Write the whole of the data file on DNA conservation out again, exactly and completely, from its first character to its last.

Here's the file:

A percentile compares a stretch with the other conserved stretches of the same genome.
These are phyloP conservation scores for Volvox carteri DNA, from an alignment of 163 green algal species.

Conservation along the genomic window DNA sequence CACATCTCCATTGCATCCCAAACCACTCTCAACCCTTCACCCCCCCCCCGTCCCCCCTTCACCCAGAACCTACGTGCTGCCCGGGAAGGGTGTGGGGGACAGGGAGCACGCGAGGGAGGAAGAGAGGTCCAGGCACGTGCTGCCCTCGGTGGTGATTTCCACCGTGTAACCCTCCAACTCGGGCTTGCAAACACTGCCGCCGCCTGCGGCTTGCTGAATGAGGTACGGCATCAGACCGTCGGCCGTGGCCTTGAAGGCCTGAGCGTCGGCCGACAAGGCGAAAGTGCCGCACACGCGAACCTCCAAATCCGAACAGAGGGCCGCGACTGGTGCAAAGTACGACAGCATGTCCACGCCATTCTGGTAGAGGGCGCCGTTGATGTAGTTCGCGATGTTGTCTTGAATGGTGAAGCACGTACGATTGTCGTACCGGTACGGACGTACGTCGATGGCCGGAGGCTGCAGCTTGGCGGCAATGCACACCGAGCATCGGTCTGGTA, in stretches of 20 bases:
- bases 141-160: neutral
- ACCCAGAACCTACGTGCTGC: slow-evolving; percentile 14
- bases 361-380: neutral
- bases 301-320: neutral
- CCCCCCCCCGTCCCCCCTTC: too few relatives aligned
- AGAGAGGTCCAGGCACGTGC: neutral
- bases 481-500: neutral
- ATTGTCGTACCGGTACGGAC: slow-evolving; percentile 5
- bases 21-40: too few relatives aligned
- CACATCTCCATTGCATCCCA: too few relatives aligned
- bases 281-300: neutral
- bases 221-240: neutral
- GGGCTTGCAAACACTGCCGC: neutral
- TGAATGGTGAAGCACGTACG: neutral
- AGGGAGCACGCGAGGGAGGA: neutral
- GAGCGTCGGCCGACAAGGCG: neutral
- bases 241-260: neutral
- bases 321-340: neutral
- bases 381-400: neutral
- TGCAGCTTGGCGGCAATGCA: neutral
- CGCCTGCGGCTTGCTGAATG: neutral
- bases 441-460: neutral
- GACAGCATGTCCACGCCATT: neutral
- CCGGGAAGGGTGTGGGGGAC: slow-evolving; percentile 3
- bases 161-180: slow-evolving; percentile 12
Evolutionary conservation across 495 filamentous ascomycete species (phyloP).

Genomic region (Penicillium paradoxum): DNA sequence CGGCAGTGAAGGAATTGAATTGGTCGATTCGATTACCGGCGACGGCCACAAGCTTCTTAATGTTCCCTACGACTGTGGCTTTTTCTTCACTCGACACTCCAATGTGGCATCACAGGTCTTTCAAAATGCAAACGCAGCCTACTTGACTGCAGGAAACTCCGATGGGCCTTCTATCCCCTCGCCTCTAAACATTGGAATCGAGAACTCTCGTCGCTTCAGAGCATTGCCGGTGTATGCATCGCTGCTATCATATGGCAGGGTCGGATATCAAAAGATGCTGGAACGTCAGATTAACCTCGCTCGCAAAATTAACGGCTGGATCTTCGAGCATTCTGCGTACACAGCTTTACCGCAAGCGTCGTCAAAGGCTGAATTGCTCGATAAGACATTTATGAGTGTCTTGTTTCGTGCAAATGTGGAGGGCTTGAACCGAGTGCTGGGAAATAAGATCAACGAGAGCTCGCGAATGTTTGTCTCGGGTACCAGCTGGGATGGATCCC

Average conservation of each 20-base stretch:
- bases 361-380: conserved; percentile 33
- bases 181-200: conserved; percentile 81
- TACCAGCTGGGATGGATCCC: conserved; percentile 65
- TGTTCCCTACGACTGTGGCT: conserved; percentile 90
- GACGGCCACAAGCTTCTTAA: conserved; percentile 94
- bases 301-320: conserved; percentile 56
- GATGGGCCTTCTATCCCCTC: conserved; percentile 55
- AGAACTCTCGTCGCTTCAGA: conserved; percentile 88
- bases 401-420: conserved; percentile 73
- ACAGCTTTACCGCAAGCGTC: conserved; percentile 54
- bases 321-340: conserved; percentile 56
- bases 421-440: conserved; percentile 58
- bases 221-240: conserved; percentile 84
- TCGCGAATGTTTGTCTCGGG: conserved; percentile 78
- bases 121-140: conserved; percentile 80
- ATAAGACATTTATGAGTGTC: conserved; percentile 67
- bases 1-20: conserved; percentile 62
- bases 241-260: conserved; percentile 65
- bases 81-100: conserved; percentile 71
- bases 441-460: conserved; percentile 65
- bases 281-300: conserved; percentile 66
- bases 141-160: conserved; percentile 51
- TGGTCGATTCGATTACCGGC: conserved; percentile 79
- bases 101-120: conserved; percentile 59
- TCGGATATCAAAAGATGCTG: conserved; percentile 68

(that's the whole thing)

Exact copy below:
A percentile compares a stretch with the other conserved stretches of the same genome.
These are phyloP conservation scores for Volvox carteri DNA, from an alignment of 163 green algal species.

Conservation along the genomic window DNA sequence CACATCTCCATTGCATCCCAAACCACTCTCAACCCTTCACCCCCCCCCCGTCCCCCCTTCACCCAGAACCTACGTGCTGCCCGGGAAGGGTGTGGGGGACAGGGAGCACGCGAGGGAGGAAGAGAGGTCCAGGCACGTGCTGCCCTCGGTGGTGATTTCCACCGTGTAACCCTCCAACTCGGGCTTGCAAACACTGCCGCCGCCTGCGGCTTGCTGAATGAGGTACGGCATCAGACCGTCGGCCGTGGCCTTGAAGGCCTGAGCGTCGGCCGACAAGGCGAAAGTGCCGCACACGCGAACCTCCAAATCCGAACAGAGGGCCGCGACTGGTGCAAAGTACGACAGCATGTCCACGCCATTCTGGTAGAGGGCGCCGTTGATGTAGTTCGCGATGTTGTCTTGAATGGTGAAGCACGTACGATTGTCGTACCGGTACGGACGTACGTCGATGGCCGGAGGCTGCAGCTTGGCGGCAATGCACACCGAGCATCGGTCTGGTA, in stretches of 20 bases:
- bases 141-160: neutral
- ACCCAGAACCTACGTGCTGC: slow-evolving; percentile 14
- bases 361-380: neutral
- bases 301-320: neutral
- CCCCCCCCCGTCCCCCCTTC: too few relatives aligned
- AGAGAGGTCCAGGCACGTGC: neutral
- bases 481-500: neutral
- ATTGTCGTACCGGTACGGAC: slow-evolving; percentile 5
- bases 21-40: too few relatives aligned
- CACATCTCCATTGCATCCCA: too few relatives aligned
- bases 281-300: neutral
- bases 221-240: neutral
- GGGCTTGCAAACACTGCCGC: neutral
- TGAATGGTGAAGCACGTACG: neutral
- AGGGAGCACGCGAGGGAGGA: neutral
- GAGCGTCGGCCGACAAGGCG: neutral
- bases 241-260: neutral
- bases 321-340: neutral
- bases 381-400: neutral
- TGCAGCTTGGCGGCAATGCA: neutral
- CGCCTGCGGCTTGCTGAATG: neutral
- bases 441-460: neutral
- GACAGCATGTCCACGCCATT: neutral
- CCGGGAAGGGTGTGGGGGAC: slow-evolving; percentile 3
- bases 161-180: slow-evolving; percentile 12
Evolutionary conservation across 495 filamentous ascomycete species (phyloP).

Genomic region (Penicillium paradoxum): DNA sequence CGGCAGTGAAGGAATTGAATTGGTCGATTCGATTACCGGCGACGGCCACAAGCTTCTTAATGTTCCCTACGACTGTGGCTTTTTCTTCACTCGACACTCCAATGTGGCATCACAGGTCTTTCAAAATGCAAACGCAGCCTACTTGACTGCAGGAAACTCCGATGGGCCTTCTATCCCCTCGCCTCTAAACATTGGAATCGAGAACTCTCGTCGCTTCAGAGCATTGCCGGTGTATGCATCGCTGCTATCATATGGCAGGGTCGGATATCAAAAGATGCTGGAACGTCAGATTAACCTCGCTCGCAAAATTAACGGCTGGATCTTCGAGCATTCTGCGTACACAGCTTTACCGCAAGCGTCGTCAAAGGCTGAATTGCTCGATAAGACATTTATGAGTGTCTTGTTTCGTGCAAATGTGGAGGGCTTGAACCGAGTGCTGGGAAATAAGATCAACGAGAGCTCGCGAATGTTTGTCTCGGGTACCAGCTGGGATGGATCCC

Average conservation of each 20-base stretch:
- bases 361-380: conserved; percentile 33
- bases 181-200: conserved; percentile 81
- TACCAGCTGGGATGGATCCC: conserved; percentile 65
- TGTTCCCTACGACTGTGGCT: conserved; percentile 90
- GACGGCCACAAGCTTCTTAA: conserved; percentile 94
- bases 301-320: conserved; percentile 56
- GATGGGCCTTCTATCCCCTC: conserved; percentile 55
- AGAACTCTCGTCGCTTCAGA: conserved; percentile 88
- bases 401-420: conserved; percentile 73
- ACAGCTTTACCGCAAGCGTC: conserved; percentile 54
- bases 321-340: conserved; percentile 56
- bases 421-440: conserved; percentile 58
- bases 221-240: conserved; percentile 84
- TCGCGAATGTTTGTCTCGGG: conserved; percentile 78
- bases 121-140: conserved; percentile 80
- ATAAGACATTTATGAGTGTC: conserved; percentile 67
- bases 1-20: conserved; percentile 62
- bases 241-260: conserved; percentile 65
- bases 81-100: conserved; percentile 71
- bases 441-460: conserved; percentile 65
- bases 281-300: conserved; percentile 66
- bases 141-160: conserved; percentile 51
- TGGTCGATTCGATTACCGGC: conserved; percentile 79
- bases 101-120: conserved; percentile 59
- TCGGATATCAAAAGATGCTG: conserved; percentile 68